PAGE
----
Annapolis killings felt by all journalists

<strong>The Way I See It</strong> Jason Hawk, editor

The Way I See It Jason Hawk, editor

“There’s been a shooting.”

The call came from one of our sales reps, Candace Matwijiw, just after five employees were gunned down at The Capital Gazette in Annapolis, Md.

Her voice was low and shaking. She was worried — upset at the loss of life far from home but also concerned that it wouldn’t be a lone incident.

Candace wasn’t the only one making phone calls. After the news broke, New York City counterterrorism units were dispatched to stand guard at the headquarters of media outlets “out of an abundance of caution” until more could be learned. Some of my friends who are editors and reporters told me they nervously looked over their shoulders the rest of the day.

Obviously, we’ve never considered our office in Lorain County to be a high-risk target, though we have talked about how to handle a violent incident. There are going to be stories that make some people angry; I’ve taken plenty of calls from screaming folks who didn’t like the facts or want them shared.

To be honest, there have been days I felt vulnerable. Those days have increased in number since our president started declaring journalists to be “the enemy of the American people,” though there’s no indication that ideology played into what happened in Annapolis.

The Capital Gazette murders sent a chill through newsrooms around the country. They also drew journalists closer together. Those of us who work for AIM Media Midwest in Ohio and its sister newspapers in Indiana and Texas stand in solidarity with the sisters and brothers we lost in Annapolis. We were all proud in the aftermath when The Capital reporter Chase Cook tweeted, “I can tell you this: We are putting out a damn paper.”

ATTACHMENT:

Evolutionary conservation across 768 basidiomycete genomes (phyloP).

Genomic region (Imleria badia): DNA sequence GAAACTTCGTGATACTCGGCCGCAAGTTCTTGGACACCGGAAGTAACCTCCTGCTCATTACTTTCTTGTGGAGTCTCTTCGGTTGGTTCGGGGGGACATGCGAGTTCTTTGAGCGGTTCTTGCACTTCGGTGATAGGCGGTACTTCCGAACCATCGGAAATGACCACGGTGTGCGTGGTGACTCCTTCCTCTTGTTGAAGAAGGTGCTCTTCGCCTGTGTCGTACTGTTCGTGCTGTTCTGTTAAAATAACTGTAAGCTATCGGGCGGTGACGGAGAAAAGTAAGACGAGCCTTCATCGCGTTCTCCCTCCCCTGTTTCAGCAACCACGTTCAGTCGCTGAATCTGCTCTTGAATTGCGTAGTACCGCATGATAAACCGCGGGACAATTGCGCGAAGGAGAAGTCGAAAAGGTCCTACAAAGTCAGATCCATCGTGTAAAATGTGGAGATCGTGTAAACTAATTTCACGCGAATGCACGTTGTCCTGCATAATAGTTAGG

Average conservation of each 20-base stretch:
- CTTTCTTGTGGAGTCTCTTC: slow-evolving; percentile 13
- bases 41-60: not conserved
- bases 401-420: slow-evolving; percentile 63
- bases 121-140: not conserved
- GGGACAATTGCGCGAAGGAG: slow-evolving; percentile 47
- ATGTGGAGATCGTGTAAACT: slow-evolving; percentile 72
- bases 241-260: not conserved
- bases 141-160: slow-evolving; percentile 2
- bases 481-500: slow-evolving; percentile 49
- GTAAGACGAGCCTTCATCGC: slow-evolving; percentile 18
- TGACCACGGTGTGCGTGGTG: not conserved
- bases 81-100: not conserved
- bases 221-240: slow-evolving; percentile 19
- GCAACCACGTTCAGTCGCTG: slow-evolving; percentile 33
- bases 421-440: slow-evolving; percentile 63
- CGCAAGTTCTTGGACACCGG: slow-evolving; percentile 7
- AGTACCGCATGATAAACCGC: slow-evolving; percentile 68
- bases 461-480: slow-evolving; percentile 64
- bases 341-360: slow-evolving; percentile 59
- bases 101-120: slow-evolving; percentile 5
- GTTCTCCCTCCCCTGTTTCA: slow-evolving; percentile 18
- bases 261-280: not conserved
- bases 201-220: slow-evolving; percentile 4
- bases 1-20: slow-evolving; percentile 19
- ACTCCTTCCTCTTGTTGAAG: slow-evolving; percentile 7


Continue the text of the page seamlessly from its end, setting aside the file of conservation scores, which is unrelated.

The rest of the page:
Over the last several years, we’ve all covered stories on school bomb threats, weapons in classrooms, school security guards, mass shooter training drills, and communities forging deals to put more police protection in hallways.

But the truth is that most mass shootings don’t happen in schools — many Americans, have recoiled in horror after gunfire cut short lives in churches, malls, movie theaters, and now in newsrooms, too.

A Martin Prosperity Institute analysis of mass shootings between 1971 and 2016 showed only a quarter happened at school. Where do shootings happen? Everywhere. In small towns and large cities. In suburbs, cities, and villages. In mostly-white communities and places that have more racial diversity.

But not in equal numbers.

Generally, the hot spots are middle class towns where the average household income spans from $40,000 to $70,000. Shootings are more likely to happen where there is a mix of ethnicities, but the shooters are mostly white. They are also almost always males.

There are other ways to break down the violence: An Everytown study of shootings from 2009 to 2016 found a quarter of mass shooting victims were kids. Only about 10 percent of the shootings took place in gun-free zones where civilians are barred by law from carrying firearms.

Most incidents, about two-thirds, took place in private homes. The majority of mass shootings were related to family violence.

Yes, journalists have reason to be worried about our safety — but so does everyone else. There is no place for gun violence in our land and I, for one, am sick of our leaders’ “thoughts and prayers.” If only they could take a break from consolidating power and taking campaign donations long enough to do something about the issue, maybe we could all go about our lives without that odd itch between our shoulder blades.

In the meantime, journalists are taking up a collection at to help pay for medical bills, funeral costs, newsroom repairs, and other expenses for the Maryland victims. Thank you to those who join me in giving.

The Way I See It Jason Hawk, editor Way I See It Jason Hawk, editor